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Prescribing Advice for GPs

An NHS Prescribing Advisers' Blog

Rosiglitazone defence unconvincing

The New England Journal of Medicine has published an interim analysis of the RECORD Study following publication 2 weeks ago of a meta-analysis that raised concerns about the cardiovascular safety of rosiglitazone (Avandia®).

The RECORD study (Rosiglitazone Evaluated for Cardiac Outcomes and Regulation of Glycaemia in Diabetes) is a randomised controlled trial expected to last for 6 years comparing the intervention of metformin and sulphonylurea with metformin and rosiglitazone with a primary outcome of hospital admission or death from cardiovascular causes.

This interim analysis has been conducted on data with a mean follow-up of 3.75 years. The only endpoint reaching statistical significance in this analysis is for congestive heart failure; this is already known to be more likely in patients taking rosiglitazone. [Hazard ratio 2.24; 95% confidence interval 1.27 - 3.97, p=0.006].

There is a trend towards more myocardial infarctions [Hazard ratio 1.16; 95% confidence interval 0.75 - 1.81, p=0.50] in the rosiglitazone arm although this was not statistically significant. The addition of events that are pending adjudication does move this trend towards greater significance [Hazard ratio 1.23; 95% confidence interval 0.81 - 1.86, p=0.34] although still not statistically significant.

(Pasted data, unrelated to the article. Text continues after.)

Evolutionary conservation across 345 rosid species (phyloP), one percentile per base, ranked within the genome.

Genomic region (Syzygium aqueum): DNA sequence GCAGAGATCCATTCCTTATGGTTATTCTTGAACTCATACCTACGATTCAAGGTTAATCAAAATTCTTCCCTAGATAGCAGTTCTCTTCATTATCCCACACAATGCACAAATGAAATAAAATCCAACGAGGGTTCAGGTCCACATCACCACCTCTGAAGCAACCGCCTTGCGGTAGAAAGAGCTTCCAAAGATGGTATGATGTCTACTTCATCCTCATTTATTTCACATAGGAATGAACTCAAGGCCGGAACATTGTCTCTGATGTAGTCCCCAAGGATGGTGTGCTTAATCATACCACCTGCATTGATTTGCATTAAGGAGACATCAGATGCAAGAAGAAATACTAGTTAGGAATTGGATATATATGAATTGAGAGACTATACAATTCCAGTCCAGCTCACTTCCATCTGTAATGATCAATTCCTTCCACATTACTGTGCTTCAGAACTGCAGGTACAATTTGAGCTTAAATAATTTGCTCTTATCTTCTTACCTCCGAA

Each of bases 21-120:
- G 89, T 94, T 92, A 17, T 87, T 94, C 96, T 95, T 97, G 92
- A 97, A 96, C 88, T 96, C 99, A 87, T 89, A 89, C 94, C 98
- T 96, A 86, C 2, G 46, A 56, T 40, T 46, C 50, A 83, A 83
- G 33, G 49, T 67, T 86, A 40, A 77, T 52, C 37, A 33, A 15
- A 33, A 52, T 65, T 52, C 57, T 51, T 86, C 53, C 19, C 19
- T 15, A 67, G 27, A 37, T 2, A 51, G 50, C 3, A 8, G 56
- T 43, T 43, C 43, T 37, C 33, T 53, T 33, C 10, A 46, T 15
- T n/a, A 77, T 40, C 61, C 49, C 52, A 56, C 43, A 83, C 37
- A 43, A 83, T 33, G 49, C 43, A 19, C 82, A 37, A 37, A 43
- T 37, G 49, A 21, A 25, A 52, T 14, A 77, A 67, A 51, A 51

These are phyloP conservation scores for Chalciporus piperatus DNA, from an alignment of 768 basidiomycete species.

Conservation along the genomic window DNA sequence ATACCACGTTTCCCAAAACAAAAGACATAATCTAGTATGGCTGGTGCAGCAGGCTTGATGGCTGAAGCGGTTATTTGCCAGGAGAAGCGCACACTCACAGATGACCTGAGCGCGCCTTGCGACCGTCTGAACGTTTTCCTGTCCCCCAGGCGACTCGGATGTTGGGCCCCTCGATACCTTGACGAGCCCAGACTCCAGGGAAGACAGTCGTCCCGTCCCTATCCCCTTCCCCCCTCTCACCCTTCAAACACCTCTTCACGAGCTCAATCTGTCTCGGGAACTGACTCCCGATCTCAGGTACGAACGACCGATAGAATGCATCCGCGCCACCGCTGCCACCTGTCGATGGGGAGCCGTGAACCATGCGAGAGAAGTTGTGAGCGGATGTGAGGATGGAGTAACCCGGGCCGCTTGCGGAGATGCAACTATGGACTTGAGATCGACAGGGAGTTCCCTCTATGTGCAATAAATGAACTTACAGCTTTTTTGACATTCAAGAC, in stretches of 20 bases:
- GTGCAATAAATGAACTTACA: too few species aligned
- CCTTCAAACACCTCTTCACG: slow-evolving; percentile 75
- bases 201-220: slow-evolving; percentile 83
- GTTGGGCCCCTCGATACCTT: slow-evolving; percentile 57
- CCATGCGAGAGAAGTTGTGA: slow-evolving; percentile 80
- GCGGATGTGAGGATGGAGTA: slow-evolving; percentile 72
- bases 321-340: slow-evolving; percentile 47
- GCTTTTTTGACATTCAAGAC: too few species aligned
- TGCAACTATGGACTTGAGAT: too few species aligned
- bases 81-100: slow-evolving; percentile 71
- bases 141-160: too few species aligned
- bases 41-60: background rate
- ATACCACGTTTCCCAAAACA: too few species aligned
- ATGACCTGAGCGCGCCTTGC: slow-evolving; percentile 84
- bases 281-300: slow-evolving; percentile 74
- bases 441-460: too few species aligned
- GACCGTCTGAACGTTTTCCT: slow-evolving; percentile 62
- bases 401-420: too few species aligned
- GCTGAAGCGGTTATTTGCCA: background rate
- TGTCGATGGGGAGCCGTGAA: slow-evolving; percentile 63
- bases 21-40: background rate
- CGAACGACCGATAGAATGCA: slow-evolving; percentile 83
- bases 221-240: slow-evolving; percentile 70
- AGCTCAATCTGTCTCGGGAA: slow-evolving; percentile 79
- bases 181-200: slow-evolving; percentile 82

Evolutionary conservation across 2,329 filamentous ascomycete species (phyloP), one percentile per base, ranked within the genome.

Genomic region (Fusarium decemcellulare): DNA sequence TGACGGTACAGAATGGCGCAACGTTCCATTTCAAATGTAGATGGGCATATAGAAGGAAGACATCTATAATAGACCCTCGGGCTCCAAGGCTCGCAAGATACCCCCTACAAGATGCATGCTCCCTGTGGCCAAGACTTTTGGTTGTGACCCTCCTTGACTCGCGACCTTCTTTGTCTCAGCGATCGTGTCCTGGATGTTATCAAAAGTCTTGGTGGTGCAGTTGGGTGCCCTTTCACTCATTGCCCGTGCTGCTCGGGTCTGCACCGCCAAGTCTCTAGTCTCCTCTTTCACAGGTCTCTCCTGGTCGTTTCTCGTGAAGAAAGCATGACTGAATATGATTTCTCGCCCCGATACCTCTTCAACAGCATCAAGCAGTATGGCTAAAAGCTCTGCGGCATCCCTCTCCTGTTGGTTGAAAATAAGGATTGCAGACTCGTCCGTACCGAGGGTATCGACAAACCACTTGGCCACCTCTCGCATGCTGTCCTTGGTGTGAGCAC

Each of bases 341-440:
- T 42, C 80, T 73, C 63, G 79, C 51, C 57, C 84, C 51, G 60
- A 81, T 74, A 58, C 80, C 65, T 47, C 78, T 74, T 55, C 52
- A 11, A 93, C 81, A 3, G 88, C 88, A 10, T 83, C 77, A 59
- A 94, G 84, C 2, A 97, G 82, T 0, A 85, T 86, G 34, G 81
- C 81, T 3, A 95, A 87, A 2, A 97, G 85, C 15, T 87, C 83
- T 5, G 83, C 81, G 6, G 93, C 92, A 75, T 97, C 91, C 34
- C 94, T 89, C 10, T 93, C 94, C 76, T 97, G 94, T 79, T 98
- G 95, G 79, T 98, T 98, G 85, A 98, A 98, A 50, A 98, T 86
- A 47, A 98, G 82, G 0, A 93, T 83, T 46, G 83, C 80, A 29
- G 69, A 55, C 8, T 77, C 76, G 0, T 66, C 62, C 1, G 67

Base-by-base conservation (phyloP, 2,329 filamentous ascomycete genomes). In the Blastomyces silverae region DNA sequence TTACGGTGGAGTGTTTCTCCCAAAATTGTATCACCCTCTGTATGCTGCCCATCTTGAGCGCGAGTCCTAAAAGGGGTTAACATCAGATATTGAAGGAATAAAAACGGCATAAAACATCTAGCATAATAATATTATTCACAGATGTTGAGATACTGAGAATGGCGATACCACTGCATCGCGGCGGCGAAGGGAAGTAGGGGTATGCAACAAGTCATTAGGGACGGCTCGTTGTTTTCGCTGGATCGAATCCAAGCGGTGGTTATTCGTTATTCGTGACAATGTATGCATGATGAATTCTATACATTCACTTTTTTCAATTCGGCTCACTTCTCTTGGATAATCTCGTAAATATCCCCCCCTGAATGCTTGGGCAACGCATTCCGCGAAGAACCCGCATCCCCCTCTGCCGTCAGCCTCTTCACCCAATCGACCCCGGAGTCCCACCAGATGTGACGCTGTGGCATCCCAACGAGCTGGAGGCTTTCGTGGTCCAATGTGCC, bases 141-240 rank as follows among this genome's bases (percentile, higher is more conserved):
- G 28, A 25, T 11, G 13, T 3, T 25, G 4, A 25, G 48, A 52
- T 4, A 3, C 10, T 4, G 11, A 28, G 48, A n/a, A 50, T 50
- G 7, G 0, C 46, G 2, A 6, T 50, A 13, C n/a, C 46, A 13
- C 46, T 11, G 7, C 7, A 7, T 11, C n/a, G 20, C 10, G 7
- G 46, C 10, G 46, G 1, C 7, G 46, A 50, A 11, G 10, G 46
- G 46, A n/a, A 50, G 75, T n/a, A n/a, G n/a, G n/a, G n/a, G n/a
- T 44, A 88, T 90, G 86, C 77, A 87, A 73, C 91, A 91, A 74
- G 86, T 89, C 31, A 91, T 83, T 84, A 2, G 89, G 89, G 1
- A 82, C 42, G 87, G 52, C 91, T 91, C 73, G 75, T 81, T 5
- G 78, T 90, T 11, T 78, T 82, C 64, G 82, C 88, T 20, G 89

It should be noted that the RECORD study is a non-inferiority study aiming to demonstrate that there is no difference between the two treatment alternatives in terms of the primary outcome. This interim analysis fails to demonstrate non-inferiority as explained in an editorial. This fact, combined with the trends towards more myocardial infarctions observed in the data, leads this editorial to conclude that, "there is continued uncertainty about the cardiovascular safety of rosiglitazone".

There are two further editorials, one by a diabetologist and one jointly authored by a cardiovascular epidemiologist and a drug-safety expert. Both editorials recommend assessment of risk and benefit and that more research needs to be done to fully understand the cardiovascular safety profile of rosiglitazone. The latter editorial also points out that rosiglitazone is associated with weight gain, adverse effects on low-density lipoprotein cholesterol, an increased risk of heart failure and an increased risk of fractures in women.

Action: This interim analysis fails to provide any reassurance with respect to the cardiovascular safety of rosiglitazone. MHRA advice recommends that patients currently taking rosiglitazone discuss the risks and benefits of continued treatment at their next routine appointment.

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